Darby Engineering Sdn, Bhd Vs. Engineers India Ltd.  INSC 1266 (22 July
SUPREME COURT OF INDIA CIVIL ORIGINAL JURISDICTION ARBITRATION PETITION NO.3 OF
2009 Sime Darby Engineering SDN. BHD. ....Petitioner (s) - Versus - Engineers
India Ltd. ....Respondent(s)
O R D E R
This petition has been filed under Section 11 of Arbitration and
Conciliation Act 1996 (hereinafter referred "the said Act") by the
petitioner praying for appointment of the arbitral tribunal to adjudicate the
claims and disputes between the petitioner and the respondent.
The petitioner is a company incorporated and existing under the
laws of Malaysia and is engaged in the business 1 of fabrication of all types
of offshore and onshore structures and complexes. The respondent on the other
hand is the company incorporated under the (Indian) Companies Act, 1956 and is inter alia engaged in the business of providing
engineering and related technical services for petroleum refineries and other
The necessary facts of the case are that Oil and Natural Gas
Corporation Limited (ONGC) invited a tender vide notification dated November
17, 2003 for carrying work of Survey, Design, Engineering, Procurement,
Fabrication, Anticorrosion and Weight coating, Laying of submarine pipeline,
Installation of SPM, Load out, Tie- down/Sea-fastening and various other jobs
in respect of Mumbai High South Field offshore site.
In connection with the said tender issued by ONGC, respondent and
petitioner entered into a Business Agreement on 22/01/2004 by which it was
agreed that the respondent shall quote as a bidder against the said Tender with
the petitioner as a sub-contractor for 2 identified scope of work. The tender
was awarded by ONGC to the respondent by notice dated 10/03/2004 for the said
fabrication and installation of D-1 Well-Cum-Water Injection Platform at Mumbai
High South field Off-shore site on a turnkey basis for a sum of US $
62,3000,000/- and thereafter an agreement between the respondent and ONGC was
entered into. Then, the respondent entered into a subcontract with the
petitioner which was signed on 29th of October 2004 and for Fabrication, Load
Out and Transportation of Jacket, Piles, Conductors and Deck for D-1
Well-Cum-Water Injection Platform Project of ONGC at Bombay High South field
off-shore site for a lump sum subcontract price of US $ 20,162,460/-. In terms
of the said subcontract the petitioner carried out its scope of work in terms
of its contractual obligations. As it did not receive the full payment from the
respondent disputes and differences between them cropped up. These disputes
between the parties remained unresolved despite some joint negotiations between
The petitioner by its Advocate's notice on 19/02/2008 invoked the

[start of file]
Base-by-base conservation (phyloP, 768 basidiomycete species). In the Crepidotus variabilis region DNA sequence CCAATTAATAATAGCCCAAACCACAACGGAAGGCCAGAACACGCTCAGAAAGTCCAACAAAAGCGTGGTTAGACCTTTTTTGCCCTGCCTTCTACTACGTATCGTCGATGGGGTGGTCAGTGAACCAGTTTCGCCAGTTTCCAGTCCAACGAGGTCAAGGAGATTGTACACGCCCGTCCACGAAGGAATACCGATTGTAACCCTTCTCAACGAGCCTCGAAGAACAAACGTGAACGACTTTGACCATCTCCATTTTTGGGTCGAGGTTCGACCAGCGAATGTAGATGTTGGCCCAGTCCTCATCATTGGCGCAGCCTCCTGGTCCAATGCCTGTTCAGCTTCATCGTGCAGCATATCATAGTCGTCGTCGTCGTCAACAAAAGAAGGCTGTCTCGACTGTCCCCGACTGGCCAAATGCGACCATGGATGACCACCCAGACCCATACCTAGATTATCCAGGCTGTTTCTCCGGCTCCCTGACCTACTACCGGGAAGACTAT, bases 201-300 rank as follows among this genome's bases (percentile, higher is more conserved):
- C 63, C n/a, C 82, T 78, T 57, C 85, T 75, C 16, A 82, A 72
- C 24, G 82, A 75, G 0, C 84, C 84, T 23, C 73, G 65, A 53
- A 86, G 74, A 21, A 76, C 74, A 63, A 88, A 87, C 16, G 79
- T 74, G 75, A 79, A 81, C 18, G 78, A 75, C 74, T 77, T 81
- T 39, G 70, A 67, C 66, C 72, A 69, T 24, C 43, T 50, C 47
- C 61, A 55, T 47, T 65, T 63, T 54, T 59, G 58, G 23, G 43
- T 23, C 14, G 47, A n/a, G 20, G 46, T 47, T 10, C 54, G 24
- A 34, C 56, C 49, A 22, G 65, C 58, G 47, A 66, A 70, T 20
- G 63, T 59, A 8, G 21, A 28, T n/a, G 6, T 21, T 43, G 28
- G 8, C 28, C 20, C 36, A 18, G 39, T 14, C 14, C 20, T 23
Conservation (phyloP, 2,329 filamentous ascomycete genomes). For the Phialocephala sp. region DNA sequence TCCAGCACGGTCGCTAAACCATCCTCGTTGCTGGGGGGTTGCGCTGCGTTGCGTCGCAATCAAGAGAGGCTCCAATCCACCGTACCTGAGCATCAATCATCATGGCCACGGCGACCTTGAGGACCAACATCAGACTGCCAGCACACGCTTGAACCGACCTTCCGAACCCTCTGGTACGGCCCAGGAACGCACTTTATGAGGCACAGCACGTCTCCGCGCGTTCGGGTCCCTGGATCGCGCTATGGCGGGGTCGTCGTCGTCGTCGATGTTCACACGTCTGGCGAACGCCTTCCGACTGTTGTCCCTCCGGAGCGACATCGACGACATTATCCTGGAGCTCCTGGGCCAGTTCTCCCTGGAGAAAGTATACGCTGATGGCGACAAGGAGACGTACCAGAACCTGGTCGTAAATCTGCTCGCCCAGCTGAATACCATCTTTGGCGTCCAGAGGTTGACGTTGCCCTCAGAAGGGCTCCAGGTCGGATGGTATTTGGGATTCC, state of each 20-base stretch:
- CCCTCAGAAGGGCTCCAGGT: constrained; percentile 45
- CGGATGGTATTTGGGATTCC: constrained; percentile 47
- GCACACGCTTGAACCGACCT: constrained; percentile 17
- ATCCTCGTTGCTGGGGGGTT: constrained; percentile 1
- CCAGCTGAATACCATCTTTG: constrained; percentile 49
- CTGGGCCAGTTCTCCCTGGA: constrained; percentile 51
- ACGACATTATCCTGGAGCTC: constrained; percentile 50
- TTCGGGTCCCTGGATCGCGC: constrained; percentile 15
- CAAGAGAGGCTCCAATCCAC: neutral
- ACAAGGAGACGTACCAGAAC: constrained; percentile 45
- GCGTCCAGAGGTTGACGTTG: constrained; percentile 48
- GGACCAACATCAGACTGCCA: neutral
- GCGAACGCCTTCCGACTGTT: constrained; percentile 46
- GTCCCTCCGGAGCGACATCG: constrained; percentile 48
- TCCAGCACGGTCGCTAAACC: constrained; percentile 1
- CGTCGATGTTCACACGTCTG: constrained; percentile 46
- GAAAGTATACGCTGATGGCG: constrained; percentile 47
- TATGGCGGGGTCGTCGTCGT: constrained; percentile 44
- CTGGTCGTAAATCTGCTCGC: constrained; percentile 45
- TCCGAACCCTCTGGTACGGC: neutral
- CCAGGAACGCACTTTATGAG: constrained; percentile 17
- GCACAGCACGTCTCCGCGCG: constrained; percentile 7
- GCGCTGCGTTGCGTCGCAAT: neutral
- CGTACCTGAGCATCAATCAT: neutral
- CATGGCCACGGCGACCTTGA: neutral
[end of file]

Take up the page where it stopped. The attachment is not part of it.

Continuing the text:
arbitration clause and referred all disputes 3 and differences between them and
respondent to arbitration including its claim of US $ 14,244,812.02 and claim
for loss and damage on account of financing charges and foreign exchange and
such other damages. In the said letter the petitioner also suggested the names
of a few arbitrators. The respondent by its letter dated 26/02/2008 did not
accept the stand of the petitioner and stated that petitioner's stand to
proceed with arbitration is premature and the respondent requested the
petitioner to withdraw the Notice Invoking Arbitration and come out with a
viable proposal to create a joint settlement mechanism to settle the dispute
However, the learned counsel for the petitioner tried to show
before this Court that several meetings were held between the parties for
settling the dispute amicably but the said efforts ultimately did not succeed.
However before this Court the learned counsel for the respondent fairly
accepted the position but disputes between the parties virtually cannot be
resolved amicably anymore and the matter should be resolved through
Learned counsel for the respondent submitted that he does not
dispute that there are arbitrable disputes between the parties. Nor does he
dispute that the petitioner has invoked the arbitration clause between the
parties. The only point on which the case is argued is that in this case the
arbitration panel must consist of three arbitrators, one is to be nominated by
each party and the third arbitrator is to be chosen by the nominated
arbitrators. Learned counsel for the petitioner on the other hand did not
accept the said stand of the learned counsel for the respondent and submitted
that in terms of the agreement in this case dispute can be decided by the sole
arbitrator. Matter was actually heard before this Court on the aforesaid
Learned counsel for the petitioner submitted that admittedly the
arbitration clauses in the contract which govern the rights of the parties in
the matter of arbitration are as follows:
This Subcontract shall be governed by and construed in accordance with the Laws
of 5 India. The Courts at Delhi shall have sole jurisdiction.
Parties shall endeavour to resolve any dispute or difference amicably through
joint negotiation and when necessary by reference to the Chief Executive of EIL
and SSE. If any dispute or difference, which cannot be mutually resolved by the
parties, the same shall be referred to arbitration in accordance with the
provisions contained in Indian Arbitration and Conciliation Act, 1996 which is generally in accordance with UNCITRAL rules.
arbitrator(s) shall give reasoned award in respect of each dispute or
difference referred to him. The award as aforesaid shall be final, conclusive
and binding on all the Parties of this Subcontract in accordance with the Law.
venue of the arbitration shall be at New Delhi, India."
By relying on para 12.2, learned counsel submitted that the said